On 19 December 2019, the Johnson Government published a revised European Union (Withdrawal Agreement) Bill 2019-20 (‘WAB’). A previous version of the Bill was published in October 2019. The new WAB no longer contains clauses on the protection of EU-derived workers’ rights. In the December 2019 Queen’s Speech, it was announced that protection for EU workers’ rights will be included in a forthcoming Employment Bill. Details of this Bill have yet to be published.

This Insight provides an overview of what the previous clauses would have done, why they have been removed and what this might mean for workers’ rights in the UK.

What did the clauses on workers’ rights do?

A large part of UK employment law is derived from and grounded in EU law. These include issues such as working time, holiday pay, maternity rights and discrimination. As a member of the EU, the UK cannot currently reduce these rights below the minimum level set by EU law – but they can choose to introduce greater rights.

Under the European Union (Withdrawal) Act 2018, these rights will be saved as ‘retained EU law’. These rights will continue to apply after the UK leaves the EU. However, unless there are provisions about maintaining existing workers’ rights standards in a future UK-EU agreement, these rights could be amended or reduced by domestic legislation after Brexit.

Clause 34 and Schedule 4 of the October 2019 WAB would have provided some safeguards for these rights. These safeguards were based on draft clauses published by the May Government in March 2019, following its acceptance of an amendment tabled by backbench MPs.

Broadly speaking, the clauses would have done two things. First, a Minister would have had to consult with businesses and unions about the impact of proposed Bills on workers’ rights. They would then have had to formally state whether the Bill would reduce “workers’ retained EU rights.” Second, the Government would have been required to report regularly on any new workers’ rights adopted by the EU. These reports would have stated whether UK law already recognised rights of the same kind and, if not, whether the Government planned take any steps to keep pace with the new EU rights. Parliament would have had a chance to vote on whether to approve these reports.

These clauses are covered in further detail in an earlier Library Insight, Withdrawal Agreement Bill: Protection for workers’ rights.

What has happened to these clauses?

The December 2019 WAB no longer contains these clauses. Instead, in the December 2019 Queen’s Speech, the Government announced that it would be including clauses on protecting and enhancing workers’ rights in a forthcoming Employment Bill. Speaking on LBC on 17 December, Michael Gove, the Chancellor of the Duchy of Lancaster, said this was in order to “have a straightforward approach to getting Brexit done, to getting that withdrawal agreement through.”

It is not yet clear how the Government intends to protect workers’ rights in the proposed Bill.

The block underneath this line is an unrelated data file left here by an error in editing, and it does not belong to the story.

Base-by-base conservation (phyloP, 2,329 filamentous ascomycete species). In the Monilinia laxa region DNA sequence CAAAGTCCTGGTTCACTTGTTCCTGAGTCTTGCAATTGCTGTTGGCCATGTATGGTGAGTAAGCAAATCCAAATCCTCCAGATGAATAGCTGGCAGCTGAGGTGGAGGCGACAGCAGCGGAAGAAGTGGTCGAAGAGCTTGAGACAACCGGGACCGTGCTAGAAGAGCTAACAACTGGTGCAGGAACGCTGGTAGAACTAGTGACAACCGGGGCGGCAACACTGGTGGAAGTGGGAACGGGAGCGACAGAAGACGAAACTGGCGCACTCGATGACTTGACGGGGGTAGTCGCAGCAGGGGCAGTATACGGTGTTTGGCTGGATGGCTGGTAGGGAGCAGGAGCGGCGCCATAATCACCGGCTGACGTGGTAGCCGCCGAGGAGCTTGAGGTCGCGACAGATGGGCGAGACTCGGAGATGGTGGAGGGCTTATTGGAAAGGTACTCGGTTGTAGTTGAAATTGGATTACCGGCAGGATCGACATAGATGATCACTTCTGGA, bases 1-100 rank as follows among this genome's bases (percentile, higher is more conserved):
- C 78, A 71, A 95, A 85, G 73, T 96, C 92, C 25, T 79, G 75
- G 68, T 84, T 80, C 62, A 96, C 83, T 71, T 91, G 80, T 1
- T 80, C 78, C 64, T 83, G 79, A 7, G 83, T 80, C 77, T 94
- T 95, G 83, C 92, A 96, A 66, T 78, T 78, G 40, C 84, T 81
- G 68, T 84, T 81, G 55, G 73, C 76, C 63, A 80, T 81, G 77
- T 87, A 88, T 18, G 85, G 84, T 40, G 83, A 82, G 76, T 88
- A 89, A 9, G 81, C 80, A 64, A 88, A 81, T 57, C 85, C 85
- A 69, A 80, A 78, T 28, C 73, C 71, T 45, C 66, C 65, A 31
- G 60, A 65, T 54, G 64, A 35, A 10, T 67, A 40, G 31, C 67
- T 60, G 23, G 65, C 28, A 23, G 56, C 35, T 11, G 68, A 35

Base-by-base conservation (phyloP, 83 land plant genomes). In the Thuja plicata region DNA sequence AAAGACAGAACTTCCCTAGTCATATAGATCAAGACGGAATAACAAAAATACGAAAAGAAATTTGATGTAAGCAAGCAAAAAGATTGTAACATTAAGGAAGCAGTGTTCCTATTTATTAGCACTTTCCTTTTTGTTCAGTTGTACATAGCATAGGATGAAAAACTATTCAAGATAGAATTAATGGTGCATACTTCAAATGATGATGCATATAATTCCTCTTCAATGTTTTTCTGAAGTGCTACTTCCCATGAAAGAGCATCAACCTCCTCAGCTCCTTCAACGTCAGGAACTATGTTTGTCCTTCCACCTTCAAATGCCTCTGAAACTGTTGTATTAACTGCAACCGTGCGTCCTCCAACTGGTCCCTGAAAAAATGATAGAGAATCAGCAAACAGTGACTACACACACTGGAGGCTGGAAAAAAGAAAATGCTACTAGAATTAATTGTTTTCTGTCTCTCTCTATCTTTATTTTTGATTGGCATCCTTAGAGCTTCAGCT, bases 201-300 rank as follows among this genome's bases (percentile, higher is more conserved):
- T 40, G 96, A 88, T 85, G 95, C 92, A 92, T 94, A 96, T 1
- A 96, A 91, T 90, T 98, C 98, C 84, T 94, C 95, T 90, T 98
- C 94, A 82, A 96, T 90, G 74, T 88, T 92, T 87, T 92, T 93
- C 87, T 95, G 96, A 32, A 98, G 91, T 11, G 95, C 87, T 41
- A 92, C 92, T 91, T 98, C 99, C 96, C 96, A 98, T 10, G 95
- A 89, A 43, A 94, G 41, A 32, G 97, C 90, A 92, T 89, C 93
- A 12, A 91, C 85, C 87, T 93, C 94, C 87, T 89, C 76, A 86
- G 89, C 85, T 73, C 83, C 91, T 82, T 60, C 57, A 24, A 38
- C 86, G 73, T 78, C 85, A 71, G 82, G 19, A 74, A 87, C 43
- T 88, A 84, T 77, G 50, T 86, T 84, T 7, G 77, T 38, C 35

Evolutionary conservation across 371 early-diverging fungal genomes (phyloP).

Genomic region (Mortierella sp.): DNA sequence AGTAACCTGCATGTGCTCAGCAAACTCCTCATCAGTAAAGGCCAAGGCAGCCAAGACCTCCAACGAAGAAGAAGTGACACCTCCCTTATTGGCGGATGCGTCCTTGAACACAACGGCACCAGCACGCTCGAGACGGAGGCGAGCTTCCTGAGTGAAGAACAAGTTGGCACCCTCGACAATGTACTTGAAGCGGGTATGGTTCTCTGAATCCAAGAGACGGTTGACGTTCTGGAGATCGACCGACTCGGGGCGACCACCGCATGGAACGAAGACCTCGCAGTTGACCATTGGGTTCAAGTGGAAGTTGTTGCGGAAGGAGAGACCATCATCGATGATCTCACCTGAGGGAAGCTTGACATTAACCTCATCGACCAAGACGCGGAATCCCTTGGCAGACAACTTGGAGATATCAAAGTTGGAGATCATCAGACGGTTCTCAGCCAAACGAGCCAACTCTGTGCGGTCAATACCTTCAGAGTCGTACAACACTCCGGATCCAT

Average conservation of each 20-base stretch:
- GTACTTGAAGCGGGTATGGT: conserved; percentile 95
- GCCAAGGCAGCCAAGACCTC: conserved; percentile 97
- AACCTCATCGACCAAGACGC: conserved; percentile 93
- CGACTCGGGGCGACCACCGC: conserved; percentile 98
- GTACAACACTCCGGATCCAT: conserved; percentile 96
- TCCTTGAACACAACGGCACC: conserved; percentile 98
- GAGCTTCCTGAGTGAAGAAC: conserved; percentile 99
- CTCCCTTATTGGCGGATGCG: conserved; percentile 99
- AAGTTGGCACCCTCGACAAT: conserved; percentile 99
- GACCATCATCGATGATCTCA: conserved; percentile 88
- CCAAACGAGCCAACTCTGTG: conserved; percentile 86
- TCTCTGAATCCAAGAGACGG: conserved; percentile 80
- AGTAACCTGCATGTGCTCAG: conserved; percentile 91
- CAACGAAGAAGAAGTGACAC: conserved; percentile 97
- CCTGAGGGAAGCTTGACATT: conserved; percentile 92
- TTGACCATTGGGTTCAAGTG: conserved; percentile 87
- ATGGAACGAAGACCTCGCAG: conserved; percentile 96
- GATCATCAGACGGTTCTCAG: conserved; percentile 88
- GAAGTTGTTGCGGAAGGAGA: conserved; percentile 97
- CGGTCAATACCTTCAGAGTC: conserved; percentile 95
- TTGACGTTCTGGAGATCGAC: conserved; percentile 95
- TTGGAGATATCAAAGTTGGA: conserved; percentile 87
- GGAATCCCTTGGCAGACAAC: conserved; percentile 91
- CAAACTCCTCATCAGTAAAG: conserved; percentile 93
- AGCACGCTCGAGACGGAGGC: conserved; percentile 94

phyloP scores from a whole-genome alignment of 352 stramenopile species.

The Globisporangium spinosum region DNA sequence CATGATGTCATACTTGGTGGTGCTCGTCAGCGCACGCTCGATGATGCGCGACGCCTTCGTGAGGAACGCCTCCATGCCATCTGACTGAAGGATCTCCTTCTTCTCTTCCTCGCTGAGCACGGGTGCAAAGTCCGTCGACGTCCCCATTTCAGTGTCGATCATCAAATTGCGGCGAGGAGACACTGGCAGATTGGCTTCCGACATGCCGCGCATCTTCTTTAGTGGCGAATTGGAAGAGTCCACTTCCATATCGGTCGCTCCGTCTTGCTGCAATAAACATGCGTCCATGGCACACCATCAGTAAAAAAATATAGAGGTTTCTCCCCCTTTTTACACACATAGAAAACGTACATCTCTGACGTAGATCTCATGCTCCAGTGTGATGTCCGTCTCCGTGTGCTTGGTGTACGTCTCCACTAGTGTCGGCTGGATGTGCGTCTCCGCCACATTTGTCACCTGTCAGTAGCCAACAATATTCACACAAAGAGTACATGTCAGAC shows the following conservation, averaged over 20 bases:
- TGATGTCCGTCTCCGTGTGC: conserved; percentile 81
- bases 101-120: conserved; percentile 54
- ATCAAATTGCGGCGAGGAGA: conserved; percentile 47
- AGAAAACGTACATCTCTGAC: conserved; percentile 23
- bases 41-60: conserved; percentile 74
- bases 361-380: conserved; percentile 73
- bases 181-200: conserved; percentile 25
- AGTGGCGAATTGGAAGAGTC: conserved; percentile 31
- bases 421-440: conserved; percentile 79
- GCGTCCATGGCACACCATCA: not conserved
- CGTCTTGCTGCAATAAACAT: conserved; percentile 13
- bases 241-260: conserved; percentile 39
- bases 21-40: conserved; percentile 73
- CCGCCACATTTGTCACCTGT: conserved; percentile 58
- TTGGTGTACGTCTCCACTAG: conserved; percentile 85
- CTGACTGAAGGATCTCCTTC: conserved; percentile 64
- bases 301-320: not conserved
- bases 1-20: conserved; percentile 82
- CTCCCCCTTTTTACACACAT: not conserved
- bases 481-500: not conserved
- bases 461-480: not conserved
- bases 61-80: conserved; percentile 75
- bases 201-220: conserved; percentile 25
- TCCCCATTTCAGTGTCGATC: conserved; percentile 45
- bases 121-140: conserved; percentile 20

The idea of having a separate Bill on protecting EU workers’ rights is not new. When the May Government published its draft clauses in March 2019, these were initially going to be included in a Withdrawal Agreement Bill. However, in May 2019, Theresa May announced that her Government would be introducing a separate Workers’ Rights Bill. That Bill was never published.

It should be noted that the May Government’s Workers’ Rights Bill appeared to be concerned solely with protecting workers’ rights derived from the EU. By contrast, the Queen’s Speech suggests the Johnson Government’s proposed Employment Bill would cover a range of additional employment-related issues (such as the creation of a single enforcement body).

When will the Employment Bill be introduced?

The Government has not yet given an indication of when the Employment Bill will be introduced.

If the December 2019 WAB passes and the Withdrawal Agreement is ratified, there will be an implementation period until 31 December 2020. During the implementation period EU law will continue to apply to the UK. As a result, the UK will not be able to legislate to reduce EU workers’ rights during this period.

The Employment Bill would need to be passed by the end of the implementation period in order to effectively protect workers’ rights derived from EU law.

Will workers’ rights be protected in the future UK-EU agreement?

The EU’s trade agreements with third countries contain ‘level playing field’ clauses on labour standards. These clauses normally prohibit the parties from reducing their domestic labour standards in order to gain a trade advantage. The European Commission stated in 2018 that due to the UK’s geographic proximity and economic interdependence with the EU, stronger ‘level playing field’ commitments would be required in a UK-EU trade agreement. It suggested that the UK and EU should be prohibited from reducing workers’ rights below the levels currently set by EU law, no matter the purpose.

The non-binding Political Declaration negotiated between the Johnson Government and the EU, states that the future UK-EU agreement should have a level playing field clause. It commits to a clause that would maintain “employment standards at the current high levels provided by the existing common standards.”

However, in October 2019, the Financial Times reported that the Government was looking to deregulate workers’ rights post-Brexit. In a House of Commons debate on this issue, Andrea Leadsom, the Business Secretary, assured the House that the Government would not lower workers’ rights as a result of leaving the EU.

Ultimately, the contents of the future relationship agreement will be a matter for the next phase of negotiations.

Further Reading: 

About the author: Daniel Ferguson is a researcher at the House of Commons Library, specialising in employment and equality law.